Log in

No account? Create an account
reading tiger

Reading Wednesday Is Pharmaceutically Enhanced

Last week, you may recall, I finished up "Who We Be" by Jeff Chang while sitting in a hospital bed after having many, many pictures taken of my insides.

"Who We Be" addresses the subject of "the colorization of America," that is, the attempts to visually represent the U.S. in its true racially diverse state since the Civil Rights Movement. Chang concentrates on fine arts and advertising, probably because other areas (e.g. TV) have already been well-discussed elsewhere and the book is already pretty darn hefty. The chapters on "I'd Like To Teach The World To Sing" and The United Colors of Bennetton are fascinating and definitely a new spin on two much-discussed topics. But I was equally compelled by the fine arts discussions precisely because they are so under-examined in general, and that makes them compelling. He illuminates some fascinating moments in cultural history.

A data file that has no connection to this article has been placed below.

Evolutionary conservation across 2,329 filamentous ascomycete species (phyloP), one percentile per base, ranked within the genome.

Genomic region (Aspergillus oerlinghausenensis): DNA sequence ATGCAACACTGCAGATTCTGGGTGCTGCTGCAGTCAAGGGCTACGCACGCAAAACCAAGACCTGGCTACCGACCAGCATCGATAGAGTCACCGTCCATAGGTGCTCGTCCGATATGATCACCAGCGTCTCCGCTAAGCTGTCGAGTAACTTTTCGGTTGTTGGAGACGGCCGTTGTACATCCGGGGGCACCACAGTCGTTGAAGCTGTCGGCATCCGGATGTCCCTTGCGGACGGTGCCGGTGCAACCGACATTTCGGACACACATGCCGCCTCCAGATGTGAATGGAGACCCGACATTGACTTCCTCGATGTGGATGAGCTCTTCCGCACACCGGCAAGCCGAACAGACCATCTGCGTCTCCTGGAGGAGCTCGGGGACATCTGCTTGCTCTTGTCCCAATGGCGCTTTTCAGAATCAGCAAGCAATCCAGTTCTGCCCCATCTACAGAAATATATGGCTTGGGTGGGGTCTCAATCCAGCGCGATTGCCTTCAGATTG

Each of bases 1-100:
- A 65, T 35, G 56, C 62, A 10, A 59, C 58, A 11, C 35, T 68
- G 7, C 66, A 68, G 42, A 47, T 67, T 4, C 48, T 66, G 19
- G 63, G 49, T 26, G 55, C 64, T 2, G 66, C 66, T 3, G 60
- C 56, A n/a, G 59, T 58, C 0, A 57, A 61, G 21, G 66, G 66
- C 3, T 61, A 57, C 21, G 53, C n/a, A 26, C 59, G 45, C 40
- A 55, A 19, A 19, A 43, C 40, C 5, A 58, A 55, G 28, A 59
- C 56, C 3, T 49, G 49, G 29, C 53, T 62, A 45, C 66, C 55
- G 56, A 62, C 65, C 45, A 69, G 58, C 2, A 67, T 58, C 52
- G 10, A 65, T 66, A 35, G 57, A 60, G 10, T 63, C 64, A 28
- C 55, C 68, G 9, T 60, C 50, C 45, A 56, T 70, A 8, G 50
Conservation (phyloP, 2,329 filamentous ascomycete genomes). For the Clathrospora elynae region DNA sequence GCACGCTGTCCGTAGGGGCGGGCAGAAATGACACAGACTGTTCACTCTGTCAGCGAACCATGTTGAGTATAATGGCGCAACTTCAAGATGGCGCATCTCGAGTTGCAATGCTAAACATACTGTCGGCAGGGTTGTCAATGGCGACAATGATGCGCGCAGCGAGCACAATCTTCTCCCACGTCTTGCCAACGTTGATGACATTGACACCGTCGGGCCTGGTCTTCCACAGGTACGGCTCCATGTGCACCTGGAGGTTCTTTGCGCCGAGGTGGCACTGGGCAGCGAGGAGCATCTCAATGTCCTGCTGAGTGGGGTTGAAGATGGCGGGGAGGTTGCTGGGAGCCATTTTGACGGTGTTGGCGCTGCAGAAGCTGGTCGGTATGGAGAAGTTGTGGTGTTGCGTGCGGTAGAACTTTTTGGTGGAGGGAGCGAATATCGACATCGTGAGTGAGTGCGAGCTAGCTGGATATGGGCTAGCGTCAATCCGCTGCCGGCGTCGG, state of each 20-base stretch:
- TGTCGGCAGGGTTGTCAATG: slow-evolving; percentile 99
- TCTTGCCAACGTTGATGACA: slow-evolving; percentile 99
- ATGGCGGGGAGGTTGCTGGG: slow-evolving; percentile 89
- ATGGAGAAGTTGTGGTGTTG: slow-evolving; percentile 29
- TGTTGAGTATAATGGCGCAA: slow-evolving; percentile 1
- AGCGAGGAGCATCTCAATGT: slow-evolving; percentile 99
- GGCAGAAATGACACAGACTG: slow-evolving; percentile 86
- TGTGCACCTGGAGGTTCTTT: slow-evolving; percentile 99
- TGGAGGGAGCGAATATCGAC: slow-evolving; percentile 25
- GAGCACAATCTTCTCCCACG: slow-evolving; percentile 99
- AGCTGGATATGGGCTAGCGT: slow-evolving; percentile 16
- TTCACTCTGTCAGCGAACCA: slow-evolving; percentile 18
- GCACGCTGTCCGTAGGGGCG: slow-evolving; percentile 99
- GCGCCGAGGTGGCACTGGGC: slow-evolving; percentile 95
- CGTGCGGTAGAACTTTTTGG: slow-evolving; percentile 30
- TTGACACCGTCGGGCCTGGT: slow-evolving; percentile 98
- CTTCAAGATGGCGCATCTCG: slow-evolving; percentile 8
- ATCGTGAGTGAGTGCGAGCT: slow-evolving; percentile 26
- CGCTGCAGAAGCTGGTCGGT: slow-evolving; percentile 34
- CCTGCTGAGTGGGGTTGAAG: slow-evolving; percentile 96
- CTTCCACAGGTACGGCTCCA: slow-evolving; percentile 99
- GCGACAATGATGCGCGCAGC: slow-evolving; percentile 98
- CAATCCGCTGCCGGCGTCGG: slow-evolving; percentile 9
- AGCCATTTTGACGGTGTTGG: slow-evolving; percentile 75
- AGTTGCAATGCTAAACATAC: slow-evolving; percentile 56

As I mentioned in passing a few weeks ago, it was a hard book to read while protests broke out all over the country. It was hard to read how many of the arguments we are having right now over race and representation are the same arguments we've been having for decades. The same defenses, particularly. You know how that goes. But I'm glad I persevered.

Like "The Gentrification of the Mind," this book helped me put a shape to an era of our history I have lived through and interacted with (Chang's "Can't Stop Won't Stop" did much the same thing) -- it helped me see a pattern in a jumble of my own lived experience, and filled in the voids of what I didn't know was happening or informing what was happening at the time. It's a great book. I hope it gets the attention it deserves.

Now I am about 3/4 through "Last of the Live Nude Girls," a memoir by Sheila McClear. I thought I was done reading sex worker memoirs after publishing "The XY Conspiracy," but McClear is from Michigan and she was working the peeps, not the strip clubs, and I don't know, I acquired a fondness for her Internet writing (she works for Gawker among others), and her book is a good read. Maybe not particularly enlightening to some of us, but pleasantly familiar and droll. I am enjoying it a lot.